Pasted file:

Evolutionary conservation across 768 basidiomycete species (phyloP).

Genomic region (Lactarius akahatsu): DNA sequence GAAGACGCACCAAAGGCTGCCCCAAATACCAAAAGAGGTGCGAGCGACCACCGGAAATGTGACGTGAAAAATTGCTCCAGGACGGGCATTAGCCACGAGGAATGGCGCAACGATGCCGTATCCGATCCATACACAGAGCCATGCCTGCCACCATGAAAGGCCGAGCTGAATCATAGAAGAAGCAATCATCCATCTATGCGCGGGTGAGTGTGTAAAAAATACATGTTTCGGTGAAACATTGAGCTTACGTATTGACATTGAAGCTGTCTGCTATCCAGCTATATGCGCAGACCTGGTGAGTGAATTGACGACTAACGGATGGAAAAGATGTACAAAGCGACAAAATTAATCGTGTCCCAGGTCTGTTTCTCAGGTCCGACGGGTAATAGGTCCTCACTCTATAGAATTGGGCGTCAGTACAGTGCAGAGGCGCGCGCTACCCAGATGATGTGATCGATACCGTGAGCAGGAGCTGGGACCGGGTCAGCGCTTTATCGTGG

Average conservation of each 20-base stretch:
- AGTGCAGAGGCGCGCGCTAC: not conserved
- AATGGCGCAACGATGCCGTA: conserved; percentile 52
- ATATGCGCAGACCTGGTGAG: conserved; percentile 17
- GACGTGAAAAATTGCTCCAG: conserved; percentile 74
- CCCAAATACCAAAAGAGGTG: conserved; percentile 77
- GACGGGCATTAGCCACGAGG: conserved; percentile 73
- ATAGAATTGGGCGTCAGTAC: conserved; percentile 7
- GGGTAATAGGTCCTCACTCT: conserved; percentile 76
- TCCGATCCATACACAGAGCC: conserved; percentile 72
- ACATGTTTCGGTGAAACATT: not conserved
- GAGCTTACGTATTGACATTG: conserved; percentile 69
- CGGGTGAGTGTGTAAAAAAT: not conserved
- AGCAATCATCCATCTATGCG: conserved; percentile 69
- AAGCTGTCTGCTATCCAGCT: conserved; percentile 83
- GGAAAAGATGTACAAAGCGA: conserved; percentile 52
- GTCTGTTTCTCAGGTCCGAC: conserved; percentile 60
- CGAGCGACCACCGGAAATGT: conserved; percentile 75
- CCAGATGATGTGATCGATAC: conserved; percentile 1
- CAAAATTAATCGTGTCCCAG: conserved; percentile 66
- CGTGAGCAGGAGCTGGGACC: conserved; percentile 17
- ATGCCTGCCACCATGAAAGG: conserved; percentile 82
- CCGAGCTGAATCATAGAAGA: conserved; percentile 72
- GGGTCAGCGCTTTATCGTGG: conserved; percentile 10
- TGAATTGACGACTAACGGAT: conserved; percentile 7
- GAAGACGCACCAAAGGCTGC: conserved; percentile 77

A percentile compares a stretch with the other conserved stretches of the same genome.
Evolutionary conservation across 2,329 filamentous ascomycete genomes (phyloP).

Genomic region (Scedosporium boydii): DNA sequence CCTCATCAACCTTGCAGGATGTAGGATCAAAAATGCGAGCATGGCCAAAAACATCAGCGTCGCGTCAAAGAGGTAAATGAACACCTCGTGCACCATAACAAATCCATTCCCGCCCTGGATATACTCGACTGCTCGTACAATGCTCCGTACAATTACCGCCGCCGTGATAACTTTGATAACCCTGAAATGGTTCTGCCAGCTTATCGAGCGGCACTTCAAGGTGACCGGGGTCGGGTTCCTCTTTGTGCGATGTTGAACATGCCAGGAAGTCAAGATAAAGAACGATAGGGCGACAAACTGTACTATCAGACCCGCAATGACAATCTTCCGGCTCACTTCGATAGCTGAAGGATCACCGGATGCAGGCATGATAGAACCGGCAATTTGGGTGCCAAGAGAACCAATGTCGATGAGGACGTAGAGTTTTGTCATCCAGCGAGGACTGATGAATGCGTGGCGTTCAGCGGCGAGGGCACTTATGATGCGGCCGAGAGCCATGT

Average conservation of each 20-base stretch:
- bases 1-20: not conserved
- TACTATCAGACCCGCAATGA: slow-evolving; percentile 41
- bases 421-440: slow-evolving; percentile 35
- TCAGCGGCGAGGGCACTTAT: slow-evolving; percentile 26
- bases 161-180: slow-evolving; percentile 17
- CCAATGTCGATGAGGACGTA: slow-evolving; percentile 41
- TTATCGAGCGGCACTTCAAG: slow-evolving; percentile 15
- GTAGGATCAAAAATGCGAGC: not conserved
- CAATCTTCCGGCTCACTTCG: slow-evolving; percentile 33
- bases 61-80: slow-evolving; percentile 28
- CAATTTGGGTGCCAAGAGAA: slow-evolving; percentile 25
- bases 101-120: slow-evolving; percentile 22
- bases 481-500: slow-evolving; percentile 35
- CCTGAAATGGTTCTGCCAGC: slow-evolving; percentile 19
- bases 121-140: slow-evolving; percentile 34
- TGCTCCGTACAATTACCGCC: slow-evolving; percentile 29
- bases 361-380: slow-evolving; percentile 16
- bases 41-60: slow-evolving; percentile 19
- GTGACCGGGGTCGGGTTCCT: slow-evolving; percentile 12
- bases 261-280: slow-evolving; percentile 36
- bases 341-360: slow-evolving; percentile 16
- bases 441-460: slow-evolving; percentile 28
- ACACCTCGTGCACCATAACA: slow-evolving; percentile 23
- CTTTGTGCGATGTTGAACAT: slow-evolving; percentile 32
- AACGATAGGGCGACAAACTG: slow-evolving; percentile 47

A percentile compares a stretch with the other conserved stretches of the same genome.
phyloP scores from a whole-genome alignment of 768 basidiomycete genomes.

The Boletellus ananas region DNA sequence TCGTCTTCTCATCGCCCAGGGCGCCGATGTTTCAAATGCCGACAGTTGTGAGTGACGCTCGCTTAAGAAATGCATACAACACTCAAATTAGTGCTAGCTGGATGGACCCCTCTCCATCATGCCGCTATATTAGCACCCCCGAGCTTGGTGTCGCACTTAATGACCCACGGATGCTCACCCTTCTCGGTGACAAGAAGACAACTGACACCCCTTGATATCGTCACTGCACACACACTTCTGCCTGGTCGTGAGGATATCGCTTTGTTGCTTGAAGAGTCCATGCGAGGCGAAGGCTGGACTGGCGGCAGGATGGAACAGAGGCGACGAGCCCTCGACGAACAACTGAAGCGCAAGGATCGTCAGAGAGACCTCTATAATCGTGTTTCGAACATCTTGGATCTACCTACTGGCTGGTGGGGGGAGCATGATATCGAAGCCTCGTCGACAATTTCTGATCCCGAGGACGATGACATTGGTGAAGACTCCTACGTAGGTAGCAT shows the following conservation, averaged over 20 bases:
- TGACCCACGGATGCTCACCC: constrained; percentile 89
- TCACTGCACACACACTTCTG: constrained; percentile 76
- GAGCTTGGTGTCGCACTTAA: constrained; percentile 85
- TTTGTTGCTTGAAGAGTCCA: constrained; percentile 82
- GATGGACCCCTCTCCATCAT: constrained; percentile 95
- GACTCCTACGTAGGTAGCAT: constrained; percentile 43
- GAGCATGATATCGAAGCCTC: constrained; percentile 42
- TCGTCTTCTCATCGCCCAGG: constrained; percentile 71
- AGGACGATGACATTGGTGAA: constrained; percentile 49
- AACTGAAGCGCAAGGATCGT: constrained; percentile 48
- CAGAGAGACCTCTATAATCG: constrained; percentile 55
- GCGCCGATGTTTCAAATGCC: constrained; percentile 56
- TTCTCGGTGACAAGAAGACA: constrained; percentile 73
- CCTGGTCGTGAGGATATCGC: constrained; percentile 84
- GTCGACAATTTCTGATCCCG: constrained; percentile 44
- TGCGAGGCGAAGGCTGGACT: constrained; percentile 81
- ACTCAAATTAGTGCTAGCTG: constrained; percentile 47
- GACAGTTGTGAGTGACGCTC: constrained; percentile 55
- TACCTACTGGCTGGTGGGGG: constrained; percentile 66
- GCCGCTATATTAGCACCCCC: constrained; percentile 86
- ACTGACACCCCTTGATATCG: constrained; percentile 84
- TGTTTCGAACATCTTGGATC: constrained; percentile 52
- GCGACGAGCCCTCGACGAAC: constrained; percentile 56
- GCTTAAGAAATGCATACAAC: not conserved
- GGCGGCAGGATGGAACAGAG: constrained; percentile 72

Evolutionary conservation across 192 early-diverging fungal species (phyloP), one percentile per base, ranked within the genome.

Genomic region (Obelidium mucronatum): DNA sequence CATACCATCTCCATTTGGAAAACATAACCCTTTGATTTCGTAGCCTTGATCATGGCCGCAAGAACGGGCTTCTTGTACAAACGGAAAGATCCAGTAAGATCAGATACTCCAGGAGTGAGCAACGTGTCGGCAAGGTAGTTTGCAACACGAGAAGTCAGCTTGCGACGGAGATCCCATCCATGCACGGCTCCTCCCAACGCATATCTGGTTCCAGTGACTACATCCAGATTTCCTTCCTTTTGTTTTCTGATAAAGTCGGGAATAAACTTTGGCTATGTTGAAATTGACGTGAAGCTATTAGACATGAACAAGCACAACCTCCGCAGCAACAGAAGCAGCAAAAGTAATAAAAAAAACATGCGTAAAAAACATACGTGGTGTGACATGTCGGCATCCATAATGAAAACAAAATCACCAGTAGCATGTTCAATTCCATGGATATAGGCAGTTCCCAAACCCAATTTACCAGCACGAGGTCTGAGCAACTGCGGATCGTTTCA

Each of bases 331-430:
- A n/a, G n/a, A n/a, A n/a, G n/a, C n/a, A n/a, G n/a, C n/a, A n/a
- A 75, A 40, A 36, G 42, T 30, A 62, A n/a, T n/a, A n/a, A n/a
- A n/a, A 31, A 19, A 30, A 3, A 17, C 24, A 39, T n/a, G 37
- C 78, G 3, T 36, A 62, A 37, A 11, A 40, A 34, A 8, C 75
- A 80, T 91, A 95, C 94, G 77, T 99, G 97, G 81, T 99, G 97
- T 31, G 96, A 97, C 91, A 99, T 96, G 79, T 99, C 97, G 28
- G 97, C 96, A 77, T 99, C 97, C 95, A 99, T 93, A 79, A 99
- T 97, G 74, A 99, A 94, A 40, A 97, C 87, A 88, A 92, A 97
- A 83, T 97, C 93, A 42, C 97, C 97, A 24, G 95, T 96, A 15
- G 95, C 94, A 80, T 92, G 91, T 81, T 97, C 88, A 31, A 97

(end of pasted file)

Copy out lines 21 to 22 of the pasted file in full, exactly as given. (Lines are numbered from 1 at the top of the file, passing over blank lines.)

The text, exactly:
- CCAGATGATGTGATCGATAC: conserved; percentile 1
- CAAAATTAATCGTGTCCCAG: conserved; percentile 66